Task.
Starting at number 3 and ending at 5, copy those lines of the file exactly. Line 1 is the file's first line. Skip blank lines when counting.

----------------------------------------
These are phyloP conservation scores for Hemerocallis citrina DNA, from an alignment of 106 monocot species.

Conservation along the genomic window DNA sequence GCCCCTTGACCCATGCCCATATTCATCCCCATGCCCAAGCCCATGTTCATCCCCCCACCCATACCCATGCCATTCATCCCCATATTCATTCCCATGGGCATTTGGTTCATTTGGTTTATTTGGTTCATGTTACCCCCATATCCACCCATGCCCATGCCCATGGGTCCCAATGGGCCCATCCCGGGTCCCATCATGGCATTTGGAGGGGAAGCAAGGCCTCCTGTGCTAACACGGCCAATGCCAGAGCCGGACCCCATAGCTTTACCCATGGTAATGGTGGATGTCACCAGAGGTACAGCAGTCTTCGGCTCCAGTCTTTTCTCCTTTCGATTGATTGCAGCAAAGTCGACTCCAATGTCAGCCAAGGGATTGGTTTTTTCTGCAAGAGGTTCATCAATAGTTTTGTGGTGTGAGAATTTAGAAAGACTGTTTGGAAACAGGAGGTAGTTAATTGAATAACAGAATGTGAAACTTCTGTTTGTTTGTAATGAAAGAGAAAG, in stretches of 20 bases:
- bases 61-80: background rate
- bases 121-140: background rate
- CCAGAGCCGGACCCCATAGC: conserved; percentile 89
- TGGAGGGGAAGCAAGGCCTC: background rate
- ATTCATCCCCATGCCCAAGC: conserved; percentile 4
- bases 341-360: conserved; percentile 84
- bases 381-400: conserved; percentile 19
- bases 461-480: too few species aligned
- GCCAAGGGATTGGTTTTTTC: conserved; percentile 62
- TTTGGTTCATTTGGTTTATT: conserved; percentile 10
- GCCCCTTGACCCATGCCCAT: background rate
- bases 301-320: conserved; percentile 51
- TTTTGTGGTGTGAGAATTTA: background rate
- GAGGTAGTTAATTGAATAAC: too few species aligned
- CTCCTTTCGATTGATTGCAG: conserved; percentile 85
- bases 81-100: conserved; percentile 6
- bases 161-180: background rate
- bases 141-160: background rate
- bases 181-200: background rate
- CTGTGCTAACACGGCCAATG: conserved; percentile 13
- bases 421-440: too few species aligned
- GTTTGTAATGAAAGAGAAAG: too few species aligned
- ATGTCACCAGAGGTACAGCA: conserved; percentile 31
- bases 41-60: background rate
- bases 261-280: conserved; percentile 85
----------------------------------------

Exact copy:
- bases 61-80: background rate
- bases 121-140: background rate
- CCAGAGCCGGACCCCATAGC: conserved; percentile 89